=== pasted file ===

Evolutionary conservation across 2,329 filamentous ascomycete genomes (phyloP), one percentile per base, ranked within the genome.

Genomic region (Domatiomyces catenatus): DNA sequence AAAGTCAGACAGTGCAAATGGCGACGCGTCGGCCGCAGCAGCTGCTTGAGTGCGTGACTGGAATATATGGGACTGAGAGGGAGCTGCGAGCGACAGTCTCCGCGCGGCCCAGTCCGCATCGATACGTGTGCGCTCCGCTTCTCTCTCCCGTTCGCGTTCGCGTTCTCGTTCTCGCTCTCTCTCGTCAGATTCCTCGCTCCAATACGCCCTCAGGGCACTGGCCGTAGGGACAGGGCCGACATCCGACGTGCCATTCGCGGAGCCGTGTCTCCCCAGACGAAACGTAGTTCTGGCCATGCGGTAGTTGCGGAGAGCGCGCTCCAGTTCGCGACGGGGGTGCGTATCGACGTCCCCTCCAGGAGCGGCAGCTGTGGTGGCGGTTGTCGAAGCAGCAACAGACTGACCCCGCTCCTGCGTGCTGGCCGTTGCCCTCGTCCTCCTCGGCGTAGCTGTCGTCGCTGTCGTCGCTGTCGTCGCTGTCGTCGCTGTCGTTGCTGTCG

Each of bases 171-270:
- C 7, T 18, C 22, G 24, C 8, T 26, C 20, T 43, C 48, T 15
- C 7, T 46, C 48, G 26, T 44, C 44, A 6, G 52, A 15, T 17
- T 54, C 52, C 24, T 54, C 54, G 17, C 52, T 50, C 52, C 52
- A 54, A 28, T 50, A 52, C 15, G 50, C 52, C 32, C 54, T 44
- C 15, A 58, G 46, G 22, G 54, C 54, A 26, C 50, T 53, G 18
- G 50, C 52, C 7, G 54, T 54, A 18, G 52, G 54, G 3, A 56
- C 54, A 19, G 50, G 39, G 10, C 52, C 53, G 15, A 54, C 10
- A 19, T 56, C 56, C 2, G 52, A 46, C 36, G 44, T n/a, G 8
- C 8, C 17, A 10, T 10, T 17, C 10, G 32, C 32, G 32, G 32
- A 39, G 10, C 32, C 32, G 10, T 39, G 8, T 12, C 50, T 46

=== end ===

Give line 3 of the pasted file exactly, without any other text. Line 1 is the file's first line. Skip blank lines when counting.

Each of bases 171-270: